But while there is a lot of cerebral action such as discussions on the art of war, military tactics, and convincing the king to trust him, there is very little physical action or fighting. If and when there is, it looks staged. Then there is the subplot Yi Yue (Fan Bingbing), a woman warrior who falls in love with Ge-Li and what she does to win his heart.

Liang wins the war and Zhou is driven out eventually but not before several attempts are made to re-enter Liang, one of which is through tunnelling under the city. When peace once more descends, king Liang gets jittery as Ge Li is now so popular he fears that there may be too much support for Ge-Li where his power may be usurped by the hero. So he orders Ge-Li arrested and thrown out. Those who stand up for him are imprisoned and killed.

First, it's a fraction from outside, and then it's a fraction from within. The city of Liang now crumbles from the rot, born out deceit, betrayal and jealousy. There is a lot of finger-pointing and several tragic deaths as Ge-Li tries to spread his message of peace: that men shouldn't kill out of hatred, only out of necessity and in self defence but what does he get? Not one bit of thanks. In the end, Ge-Li finds that he is fighting a very, very lonely battle, facing war from his enemies and then war from his "allies". I won't tell you what happens in the end but the message I get from the story is that nice guys always finish last.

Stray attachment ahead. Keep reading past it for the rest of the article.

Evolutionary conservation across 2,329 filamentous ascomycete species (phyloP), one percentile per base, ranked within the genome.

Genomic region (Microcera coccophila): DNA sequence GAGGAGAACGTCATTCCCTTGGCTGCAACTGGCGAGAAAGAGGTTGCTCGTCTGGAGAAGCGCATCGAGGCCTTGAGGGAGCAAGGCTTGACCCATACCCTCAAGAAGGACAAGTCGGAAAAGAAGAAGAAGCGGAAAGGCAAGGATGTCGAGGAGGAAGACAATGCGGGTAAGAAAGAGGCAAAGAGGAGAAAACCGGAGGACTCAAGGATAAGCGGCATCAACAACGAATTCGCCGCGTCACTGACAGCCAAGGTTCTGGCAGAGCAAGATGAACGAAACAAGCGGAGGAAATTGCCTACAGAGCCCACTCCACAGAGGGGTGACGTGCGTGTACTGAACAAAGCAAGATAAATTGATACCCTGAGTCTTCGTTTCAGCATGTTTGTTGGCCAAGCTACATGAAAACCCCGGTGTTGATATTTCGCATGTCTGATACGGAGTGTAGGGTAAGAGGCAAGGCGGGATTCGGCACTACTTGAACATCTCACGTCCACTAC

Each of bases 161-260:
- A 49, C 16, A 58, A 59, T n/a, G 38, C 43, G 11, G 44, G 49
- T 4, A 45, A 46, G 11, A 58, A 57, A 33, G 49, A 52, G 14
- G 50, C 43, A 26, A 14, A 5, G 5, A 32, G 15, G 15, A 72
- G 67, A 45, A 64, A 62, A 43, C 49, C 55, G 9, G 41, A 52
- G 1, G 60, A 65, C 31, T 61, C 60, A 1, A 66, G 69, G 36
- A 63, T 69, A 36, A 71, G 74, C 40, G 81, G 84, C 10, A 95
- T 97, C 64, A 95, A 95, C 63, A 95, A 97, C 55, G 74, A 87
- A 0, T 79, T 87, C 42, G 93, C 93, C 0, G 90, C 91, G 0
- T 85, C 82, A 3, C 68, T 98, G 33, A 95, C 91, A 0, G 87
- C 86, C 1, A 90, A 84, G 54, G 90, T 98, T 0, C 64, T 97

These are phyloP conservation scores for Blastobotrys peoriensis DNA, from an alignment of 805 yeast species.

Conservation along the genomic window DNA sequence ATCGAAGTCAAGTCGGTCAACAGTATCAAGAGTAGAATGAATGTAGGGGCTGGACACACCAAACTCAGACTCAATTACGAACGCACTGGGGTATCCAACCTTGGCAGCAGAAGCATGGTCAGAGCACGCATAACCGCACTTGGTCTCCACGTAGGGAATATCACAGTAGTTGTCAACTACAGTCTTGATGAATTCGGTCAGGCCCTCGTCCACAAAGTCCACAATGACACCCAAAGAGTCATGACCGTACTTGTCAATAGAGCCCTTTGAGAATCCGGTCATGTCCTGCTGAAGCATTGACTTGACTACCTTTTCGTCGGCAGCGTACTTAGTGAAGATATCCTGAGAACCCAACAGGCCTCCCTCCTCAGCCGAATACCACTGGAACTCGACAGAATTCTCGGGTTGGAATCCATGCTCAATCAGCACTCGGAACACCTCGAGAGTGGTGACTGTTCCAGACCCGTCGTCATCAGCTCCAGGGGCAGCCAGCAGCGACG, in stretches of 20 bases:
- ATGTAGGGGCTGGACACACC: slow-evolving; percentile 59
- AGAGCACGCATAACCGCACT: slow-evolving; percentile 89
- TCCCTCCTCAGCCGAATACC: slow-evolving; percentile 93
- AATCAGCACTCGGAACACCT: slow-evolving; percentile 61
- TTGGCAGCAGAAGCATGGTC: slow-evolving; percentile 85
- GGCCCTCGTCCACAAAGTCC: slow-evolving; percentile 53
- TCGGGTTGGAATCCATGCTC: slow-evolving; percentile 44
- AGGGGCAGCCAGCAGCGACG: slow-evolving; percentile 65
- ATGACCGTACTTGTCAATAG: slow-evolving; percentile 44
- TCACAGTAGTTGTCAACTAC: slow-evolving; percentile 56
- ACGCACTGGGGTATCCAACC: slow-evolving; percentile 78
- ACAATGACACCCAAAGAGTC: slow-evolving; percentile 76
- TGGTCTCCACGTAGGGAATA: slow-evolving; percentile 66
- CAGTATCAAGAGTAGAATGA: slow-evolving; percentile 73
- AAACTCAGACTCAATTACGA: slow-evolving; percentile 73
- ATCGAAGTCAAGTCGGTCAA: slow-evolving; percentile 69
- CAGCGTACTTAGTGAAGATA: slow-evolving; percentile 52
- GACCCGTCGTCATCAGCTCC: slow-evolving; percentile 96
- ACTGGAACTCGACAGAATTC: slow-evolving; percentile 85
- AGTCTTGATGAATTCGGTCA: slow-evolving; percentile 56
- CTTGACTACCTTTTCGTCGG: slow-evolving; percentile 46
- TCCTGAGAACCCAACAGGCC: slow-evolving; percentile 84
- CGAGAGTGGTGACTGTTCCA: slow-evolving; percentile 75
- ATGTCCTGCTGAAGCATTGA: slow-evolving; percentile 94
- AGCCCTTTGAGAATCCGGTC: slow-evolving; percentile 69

"A Battle of Wits" is a little like the Chinese version of "Troy" (Ge-Li being the sore thumb like Achilles) with some of the water-logged parts (there is a massive flooding) reminding me of the rescue scene in the flooded cabins between Rose and Jack in "Titanic". Even the soundtrack is a little like "Troy" with operatic singing and all but the battle scenes don't come close to the awesomeness or fierceness of the Hollywood production. In fact, the acting in all is a little contrived and everything comes across detached and stilted. As a result, the audience never gets to "feel" for anyone, not even for Ge-Li and once in a while, break out in titters when they are not supposed to.

It's a pity that Jacob Cheung did not develop this historical drama in terms of its characterisation and better acting. The cinematography is not bad though and the costumes are nice - modern, yet incorporating the ancient. However, two hours and 15 minutes is too long to devote to a manifestation of a history book for indeed that's what "A Battle of Wits" really is. As a result, I was quite bored and was immensely relieved when the movie came to its arduous and protracted end.

Cinema Online, 23 September 2008
Effective 15 July 2011
G - Suitable for all ages
PG - Suitable for all ages, but parents should provide guidance to their young
PG13 - Suitable for persons aged 13 and above, but parental guidance is advised for children below 13
NC16 - Suitable for persons aged 16 years and above
M18 - Suitable for persons aged 18 years and above
R21 - Restricted to persons aged 21 and above only